I'm sure a lot really nice guns like the ones you mentioned never get fired. I've got a number of guns that I never shoot. That's not to say they've never been fired, I bought most of them used, so they probably have been, but I just never have. I see no reason to think others don't do the same.

A lot of those guns got bought back in the 70's and the 80's. The people who bought them are either passing on now, or are getting to an age where they can't get out as much, they don't have anyone to leave them to who wants them or will appreciate them, or they just need the money they'll bring on todays market. Sad but true.

robhof
January 18, 2011, 06:46 AM
Colt announced the end of Python production; a lot of smart wholesalers and smart dealers invested and used them as reserve. The Ruger Old Army is becoming the same thing with the end of production. As said above a new in box quality gun is better than gold for investment.

GUNKWAZY
January 18, 2011, 09:21 AM
The Python and model 27 were both the best revolvers of S&W & Colt.
People admire the craftsmanship of both fine revolvers.
Pythons were ordered and given as gifts in presentation cases by Kings and rulers of countries because they were known as being the best.
Even Elvis (a different kind of King) purchased them and gave them as gifts.
Pythons are admired in collections all over the world. Some people just don't realize that.
Why are there Corvettes that are 20-30 years old with zero or hardly any miles on them ? They are admired and considered one of the best cars America has to offer.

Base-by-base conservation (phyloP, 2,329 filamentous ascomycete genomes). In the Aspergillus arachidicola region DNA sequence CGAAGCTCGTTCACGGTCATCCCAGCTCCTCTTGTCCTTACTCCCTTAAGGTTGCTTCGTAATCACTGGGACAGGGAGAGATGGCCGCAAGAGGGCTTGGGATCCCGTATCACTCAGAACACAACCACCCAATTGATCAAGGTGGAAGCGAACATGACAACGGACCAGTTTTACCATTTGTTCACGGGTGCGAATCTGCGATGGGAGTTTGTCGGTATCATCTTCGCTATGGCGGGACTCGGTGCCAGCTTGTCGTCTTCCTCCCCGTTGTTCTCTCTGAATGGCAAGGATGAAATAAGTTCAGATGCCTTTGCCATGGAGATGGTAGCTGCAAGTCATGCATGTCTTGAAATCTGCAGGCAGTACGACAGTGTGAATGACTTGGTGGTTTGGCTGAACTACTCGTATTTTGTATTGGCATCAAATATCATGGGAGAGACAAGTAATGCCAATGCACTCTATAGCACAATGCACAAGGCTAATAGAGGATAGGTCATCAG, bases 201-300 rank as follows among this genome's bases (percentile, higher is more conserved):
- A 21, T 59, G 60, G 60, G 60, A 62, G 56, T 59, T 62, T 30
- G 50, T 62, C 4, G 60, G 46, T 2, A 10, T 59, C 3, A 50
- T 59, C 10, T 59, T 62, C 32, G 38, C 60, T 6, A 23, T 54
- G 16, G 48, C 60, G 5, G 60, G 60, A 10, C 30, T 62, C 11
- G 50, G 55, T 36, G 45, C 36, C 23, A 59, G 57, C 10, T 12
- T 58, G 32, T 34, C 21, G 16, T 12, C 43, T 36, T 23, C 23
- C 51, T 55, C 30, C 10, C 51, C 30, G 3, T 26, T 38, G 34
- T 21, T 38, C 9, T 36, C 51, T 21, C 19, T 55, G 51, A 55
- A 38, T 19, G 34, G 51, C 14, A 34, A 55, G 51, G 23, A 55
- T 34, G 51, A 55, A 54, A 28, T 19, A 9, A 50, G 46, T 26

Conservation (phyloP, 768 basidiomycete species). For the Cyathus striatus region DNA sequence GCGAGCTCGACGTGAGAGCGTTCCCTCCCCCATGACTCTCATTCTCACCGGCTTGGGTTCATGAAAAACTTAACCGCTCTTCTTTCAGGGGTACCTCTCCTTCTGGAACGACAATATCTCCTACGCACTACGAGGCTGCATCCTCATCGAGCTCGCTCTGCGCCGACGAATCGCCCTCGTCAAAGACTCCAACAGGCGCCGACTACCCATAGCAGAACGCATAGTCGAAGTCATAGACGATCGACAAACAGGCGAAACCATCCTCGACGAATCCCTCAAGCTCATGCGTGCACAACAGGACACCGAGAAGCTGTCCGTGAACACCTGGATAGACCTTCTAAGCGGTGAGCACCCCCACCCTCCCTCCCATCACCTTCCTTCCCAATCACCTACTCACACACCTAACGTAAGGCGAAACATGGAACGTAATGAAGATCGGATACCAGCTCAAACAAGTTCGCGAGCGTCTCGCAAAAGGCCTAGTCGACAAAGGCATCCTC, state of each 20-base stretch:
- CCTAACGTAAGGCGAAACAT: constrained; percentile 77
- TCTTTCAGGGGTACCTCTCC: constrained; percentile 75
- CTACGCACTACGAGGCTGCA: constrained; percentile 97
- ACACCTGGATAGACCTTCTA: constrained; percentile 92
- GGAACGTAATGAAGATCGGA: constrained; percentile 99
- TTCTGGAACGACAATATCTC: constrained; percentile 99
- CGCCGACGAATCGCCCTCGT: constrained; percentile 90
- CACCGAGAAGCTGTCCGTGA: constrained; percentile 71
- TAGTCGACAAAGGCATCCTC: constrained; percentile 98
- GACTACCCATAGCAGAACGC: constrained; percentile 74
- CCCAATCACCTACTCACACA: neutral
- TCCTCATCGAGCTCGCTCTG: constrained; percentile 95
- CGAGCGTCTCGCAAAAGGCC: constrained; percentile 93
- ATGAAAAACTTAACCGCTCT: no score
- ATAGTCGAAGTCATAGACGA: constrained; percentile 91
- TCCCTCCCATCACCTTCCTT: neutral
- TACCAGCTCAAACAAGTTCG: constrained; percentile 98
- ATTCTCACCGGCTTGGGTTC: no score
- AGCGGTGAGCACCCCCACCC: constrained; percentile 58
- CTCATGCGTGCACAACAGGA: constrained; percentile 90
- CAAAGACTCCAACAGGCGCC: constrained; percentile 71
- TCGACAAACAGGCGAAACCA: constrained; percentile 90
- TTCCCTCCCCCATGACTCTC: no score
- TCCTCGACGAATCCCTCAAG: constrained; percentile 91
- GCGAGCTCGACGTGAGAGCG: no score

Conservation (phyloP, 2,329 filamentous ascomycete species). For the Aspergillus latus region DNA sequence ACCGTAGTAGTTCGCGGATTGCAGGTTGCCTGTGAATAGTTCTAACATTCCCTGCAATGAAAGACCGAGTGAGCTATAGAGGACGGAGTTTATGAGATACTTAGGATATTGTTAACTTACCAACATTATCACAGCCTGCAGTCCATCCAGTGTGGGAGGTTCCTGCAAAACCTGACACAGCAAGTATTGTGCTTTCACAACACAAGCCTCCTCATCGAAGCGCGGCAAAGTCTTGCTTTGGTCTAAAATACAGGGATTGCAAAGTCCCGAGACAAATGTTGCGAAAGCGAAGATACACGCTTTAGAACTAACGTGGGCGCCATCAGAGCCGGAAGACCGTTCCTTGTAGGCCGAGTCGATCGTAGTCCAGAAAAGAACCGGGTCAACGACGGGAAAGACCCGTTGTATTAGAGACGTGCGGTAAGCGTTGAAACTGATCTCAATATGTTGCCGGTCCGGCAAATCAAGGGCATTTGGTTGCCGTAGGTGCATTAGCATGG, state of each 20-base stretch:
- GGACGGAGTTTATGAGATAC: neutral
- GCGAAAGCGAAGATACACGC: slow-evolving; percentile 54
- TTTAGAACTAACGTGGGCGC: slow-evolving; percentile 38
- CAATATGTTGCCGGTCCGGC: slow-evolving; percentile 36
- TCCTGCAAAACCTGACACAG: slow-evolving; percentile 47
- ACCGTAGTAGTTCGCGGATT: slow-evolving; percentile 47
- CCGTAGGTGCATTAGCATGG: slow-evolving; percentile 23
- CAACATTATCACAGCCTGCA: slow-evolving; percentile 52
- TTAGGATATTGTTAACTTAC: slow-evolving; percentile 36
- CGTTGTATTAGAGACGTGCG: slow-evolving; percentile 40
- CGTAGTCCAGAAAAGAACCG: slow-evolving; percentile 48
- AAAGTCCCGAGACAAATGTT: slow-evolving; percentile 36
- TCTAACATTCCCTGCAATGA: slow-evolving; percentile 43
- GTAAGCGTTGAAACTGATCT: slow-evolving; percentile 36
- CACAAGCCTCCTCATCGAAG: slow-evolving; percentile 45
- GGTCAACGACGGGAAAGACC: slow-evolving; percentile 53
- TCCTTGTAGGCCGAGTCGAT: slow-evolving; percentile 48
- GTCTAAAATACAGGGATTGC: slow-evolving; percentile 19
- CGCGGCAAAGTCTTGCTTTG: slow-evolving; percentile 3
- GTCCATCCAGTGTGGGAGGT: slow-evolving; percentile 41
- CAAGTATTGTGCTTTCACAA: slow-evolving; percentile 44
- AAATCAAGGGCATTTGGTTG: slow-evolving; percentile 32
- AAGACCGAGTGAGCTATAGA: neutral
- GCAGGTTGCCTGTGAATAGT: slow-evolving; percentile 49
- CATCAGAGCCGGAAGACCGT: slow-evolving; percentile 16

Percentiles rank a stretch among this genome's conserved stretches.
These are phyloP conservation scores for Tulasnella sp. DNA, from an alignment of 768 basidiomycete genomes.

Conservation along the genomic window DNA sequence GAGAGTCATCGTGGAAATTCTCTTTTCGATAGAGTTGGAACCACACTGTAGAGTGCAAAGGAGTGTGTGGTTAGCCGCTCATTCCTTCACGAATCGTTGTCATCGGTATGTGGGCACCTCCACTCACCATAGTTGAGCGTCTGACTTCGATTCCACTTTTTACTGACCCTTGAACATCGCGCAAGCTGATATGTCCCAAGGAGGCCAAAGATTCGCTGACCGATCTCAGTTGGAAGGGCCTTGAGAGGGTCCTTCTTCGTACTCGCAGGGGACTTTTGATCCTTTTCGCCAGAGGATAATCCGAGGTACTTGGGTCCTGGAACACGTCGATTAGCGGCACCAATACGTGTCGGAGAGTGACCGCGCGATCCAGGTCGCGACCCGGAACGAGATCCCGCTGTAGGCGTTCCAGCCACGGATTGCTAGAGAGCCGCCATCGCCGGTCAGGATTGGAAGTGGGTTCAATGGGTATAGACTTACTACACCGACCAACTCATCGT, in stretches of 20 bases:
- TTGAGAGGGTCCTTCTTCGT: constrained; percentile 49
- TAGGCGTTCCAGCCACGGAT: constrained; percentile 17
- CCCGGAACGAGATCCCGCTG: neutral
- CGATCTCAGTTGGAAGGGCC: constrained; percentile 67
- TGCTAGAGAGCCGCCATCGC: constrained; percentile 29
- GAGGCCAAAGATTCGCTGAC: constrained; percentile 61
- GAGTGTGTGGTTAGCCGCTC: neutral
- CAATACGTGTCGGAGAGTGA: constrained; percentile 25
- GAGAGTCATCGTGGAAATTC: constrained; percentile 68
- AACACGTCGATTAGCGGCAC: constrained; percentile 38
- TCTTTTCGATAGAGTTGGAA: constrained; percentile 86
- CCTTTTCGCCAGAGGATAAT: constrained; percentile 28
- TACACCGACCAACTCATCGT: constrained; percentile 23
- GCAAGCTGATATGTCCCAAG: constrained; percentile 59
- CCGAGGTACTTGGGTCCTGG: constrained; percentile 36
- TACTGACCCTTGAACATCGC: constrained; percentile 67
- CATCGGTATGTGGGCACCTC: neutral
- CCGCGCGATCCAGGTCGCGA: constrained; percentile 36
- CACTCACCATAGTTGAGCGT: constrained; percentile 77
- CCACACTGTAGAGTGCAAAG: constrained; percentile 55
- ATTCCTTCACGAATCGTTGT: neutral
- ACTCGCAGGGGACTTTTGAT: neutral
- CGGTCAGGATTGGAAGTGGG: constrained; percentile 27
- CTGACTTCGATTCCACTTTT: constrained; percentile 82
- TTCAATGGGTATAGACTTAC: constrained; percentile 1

It's not to say that there is not any Pythons or model 27's that are not being shot, there are thousands and thousands of them that are.
Some just realize they are beautiful investments and admire them with out having to be shot.

http://i445.photobucket.com/albums/qq172/toykwazy/nib27.jpg

http://i445.photobucket.com/albums/qq172/toykwazy/The%20Python/python8inch.jpg

Jeff (GUNKWAZY)

22-rimfire
January 18, 2011, 11:07 AM
Your average gun buyer in a centerfire caliber probably shoots a new gun very little. But because they viewed it as valuable, they took care of it. Many saved the original boxes since they are normally not that large. By the same token, not so many save long gun boxes or they do for a while and then get rid of them after gathering dust.

ColtPythonElite
January 18, 2011, 11:47 AM
The center between my main floor's joists as viewed from the basement are storing long gun boxes at my house. A nail or two tacked up on either side will hold the box right up there.

teumessian_fox
January 18, 2011, 01:19 PM
Check out Fugate Firearms...That place always has a pile of unfired Colts.